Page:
There is no doubt that we, here in Israel, need to go through some process of cheshbon nefesh, self-reflection, reconnecting with our principals for humanity and seeing the sanctity of life in all that we do. We can discuss politics, society and the educational system – all of which require serious thought & consideration. My personal feeling is that now, at this very moment, is not the time to have this conversation; I’m afraid that opinions, good will & desire to be part of Tikun Israel, healing Israel, will be misinterpreted & brushed off by readers who are simultaneously reassuring their children, hugging them while sitting in a bomb shelter. The past several weeks have been intense, stressful and heartbreaking. So much hate, too much death, victims so young, so innocent. We here in Israel find ourselves surrounded by horror, by hate and evil intentions on all borders – & within. This can cause any population to live in stress and anxiety – all of which leads to an entirely different perspective, a dramatically different reality from others living in other parts of the world, especially the US. I’m not looking for sympathy, I’m looking for perspective. Yesterday I hid under a bridge from incoming rockets while coming home from work. What was anyone else’s commute home like? Last night my kids woke up every hour of the night in fear and anticipation of a siren; they have already internalized the reaction to sirens so much so that they anticipate it, frightened by the sound of a motorcycle or ambulance. This morning, instead of saying goodbye and wishing him a great day, I sat in a bomb shelter with one of my kids and his class mates because 4 rockets were shot from Gaza to our vicinity. There were 15 6 yr olds sitting there, scared out of their minds as they listen to the eerie sirens and heard the booms; I pray that no child, not any of yours or anyone else’s, experience this. No need for compassion, just understanding and perspective. Would love to continue the conversation, dissect all that needs to be fixed, it’s part of why I live here, but I’d rather do this, and have the ability to think clearly, when I’m not anticipating the sirens. I’m not thinking of tomorrow, just want to make it through the day. Praying for peace and quiet for our region, for all children – on both sides – won’t you join me?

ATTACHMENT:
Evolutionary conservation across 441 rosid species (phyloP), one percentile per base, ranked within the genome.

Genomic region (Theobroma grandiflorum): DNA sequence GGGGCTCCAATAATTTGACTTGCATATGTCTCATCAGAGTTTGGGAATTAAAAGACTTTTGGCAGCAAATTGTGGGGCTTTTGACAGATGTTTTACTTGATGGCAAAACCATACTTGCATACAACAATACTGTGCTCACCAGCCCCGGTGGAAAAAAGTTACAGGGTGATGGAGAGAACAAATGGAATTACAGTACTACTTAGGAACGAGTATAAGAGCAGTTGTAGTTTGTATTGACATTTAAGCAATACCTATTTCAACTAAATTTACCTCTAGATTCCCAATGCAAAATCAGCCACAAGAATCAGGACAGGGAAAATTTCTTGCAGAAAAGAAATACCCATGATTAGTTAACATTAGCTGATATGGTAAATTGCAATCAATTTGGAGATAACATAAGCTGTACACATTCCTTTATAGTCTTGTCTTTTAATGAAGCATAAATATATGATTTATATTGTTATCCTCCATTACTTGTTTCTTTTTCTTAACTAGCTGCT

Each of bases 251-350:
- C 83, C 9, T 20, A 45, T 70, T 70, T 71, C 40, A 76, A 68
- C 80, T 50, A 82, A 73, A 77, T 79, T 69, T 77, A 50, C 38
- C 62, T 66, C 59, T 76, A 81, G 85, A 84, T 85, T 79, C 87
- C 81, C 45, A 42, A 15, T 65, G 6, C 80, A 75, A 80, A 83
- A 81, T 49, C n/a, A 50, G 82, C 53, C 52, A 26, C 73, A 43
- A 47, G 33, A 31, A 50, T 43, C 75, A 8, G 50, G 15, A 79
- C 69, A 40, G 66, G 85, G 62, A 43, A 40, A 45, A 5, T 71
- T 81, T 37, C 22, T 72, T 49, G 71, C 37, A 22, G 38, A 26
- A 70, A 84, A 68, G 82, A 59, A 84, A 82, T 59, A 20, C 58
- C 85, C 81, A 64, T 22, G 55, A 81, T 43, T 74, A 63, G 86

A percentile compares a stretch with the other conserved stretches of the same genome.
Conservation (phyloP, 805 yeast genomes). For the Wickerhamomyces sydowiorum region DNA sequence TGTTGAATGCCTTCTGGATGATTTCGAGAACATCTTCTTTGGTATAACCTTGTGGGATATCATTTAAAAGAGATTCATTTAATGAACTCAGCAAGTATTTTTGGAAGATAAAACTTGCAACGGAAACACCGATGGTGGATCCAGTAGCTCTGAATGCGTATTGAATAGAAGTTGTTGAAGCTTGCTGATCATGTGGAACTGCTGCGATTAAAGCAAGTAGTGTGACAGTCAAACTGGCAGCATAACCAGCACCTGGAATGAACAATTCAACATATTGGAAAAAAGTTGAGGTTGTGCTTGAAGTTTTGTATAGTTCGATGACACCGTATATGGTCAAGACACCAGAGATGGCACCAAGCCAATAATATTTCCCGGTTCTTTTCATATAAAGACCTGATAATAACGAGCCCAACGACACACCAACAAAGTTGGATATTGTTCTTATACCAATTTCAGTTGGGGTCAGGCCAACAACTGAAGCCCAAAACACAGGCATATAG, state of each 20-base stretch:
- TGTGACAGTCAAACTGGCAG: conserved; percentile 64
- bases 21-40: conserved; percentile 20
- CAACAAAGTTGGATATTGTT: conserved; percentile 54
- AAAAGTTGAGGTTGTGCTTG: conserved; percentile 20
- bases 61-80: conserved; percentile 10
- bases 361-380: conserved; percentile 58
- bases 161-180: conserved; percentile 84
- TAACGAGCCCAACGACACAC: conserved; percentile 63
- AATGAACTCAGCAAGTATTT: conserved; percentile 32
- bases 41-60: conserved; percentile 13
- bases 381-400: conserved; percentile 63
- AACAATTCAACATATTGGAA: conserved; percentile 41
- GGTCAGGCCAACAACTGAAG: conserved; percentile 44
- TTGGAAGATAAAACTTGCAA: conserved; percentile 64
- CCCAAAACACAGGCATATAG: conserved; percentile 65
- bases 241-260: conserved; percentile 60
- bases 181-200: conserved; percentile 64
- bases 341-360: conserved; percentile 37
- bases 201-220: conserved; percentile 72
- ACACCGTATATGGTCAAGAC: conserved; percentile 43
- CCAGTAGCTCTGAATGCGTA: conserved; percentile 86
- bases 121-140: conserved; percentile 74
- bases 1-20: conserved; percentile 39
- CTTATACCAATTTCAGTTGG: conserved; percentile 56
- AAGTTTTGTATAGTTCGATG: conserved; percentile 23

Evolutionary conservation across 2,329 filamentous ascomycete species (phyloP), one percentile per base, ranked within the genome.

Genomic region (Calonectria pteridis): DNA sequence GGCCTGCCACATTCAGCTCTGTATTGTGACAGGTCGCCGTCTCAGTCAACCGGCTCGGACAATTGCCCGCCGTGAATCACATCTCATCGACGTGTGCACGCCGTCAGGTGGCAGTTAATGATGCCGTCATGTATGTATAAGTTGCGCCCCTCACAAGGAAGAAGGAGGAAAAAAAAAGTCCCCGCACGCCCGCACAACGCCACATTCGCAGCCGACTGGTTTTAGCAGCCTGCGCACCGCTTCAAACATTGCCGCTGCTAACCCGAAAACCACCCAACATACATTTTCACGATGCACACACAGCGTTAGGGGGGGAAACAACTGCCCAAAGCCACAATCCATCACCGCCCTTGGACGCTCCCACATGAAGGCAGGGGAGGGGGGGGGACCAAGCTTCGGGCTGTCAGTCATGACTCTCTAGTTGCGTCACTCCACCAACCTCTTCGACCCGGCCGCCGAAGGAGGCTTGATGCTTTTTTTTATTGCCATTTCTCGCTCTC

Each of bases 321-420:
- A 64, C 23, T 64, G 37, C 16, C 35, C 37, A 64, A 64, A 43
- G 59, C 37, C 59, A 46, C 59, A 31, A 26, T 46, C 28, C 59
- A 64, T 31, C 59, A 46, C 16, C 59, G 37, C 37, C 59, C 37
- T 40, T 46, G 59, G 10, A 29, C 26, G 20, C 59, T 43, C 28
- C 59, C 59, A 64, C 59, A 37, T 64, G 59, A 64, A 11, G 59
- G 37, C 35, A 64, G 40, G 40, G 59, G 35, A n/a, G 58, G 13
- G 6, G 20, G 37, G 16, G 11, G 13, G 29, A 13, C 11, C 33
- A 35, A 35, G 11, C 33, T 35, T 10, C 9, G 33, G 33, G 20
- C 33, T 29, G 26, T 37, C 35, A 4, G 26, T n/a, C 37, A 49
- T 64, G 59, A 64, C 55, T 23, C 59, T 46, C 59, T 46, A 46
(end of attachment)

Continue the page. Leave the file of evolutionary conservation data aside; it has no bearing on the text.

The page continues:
This week’s Torah portion, the beginning of the book of Exodus (Shmot – שמות) describes the realities in Egypt as the Israelites multiply and their presence becomes of national interest, or rather disinterest. In it there is a verse that spells the beginning of the end: ויקם מלך חדש על מצרים אשר לא ידע את יוסף /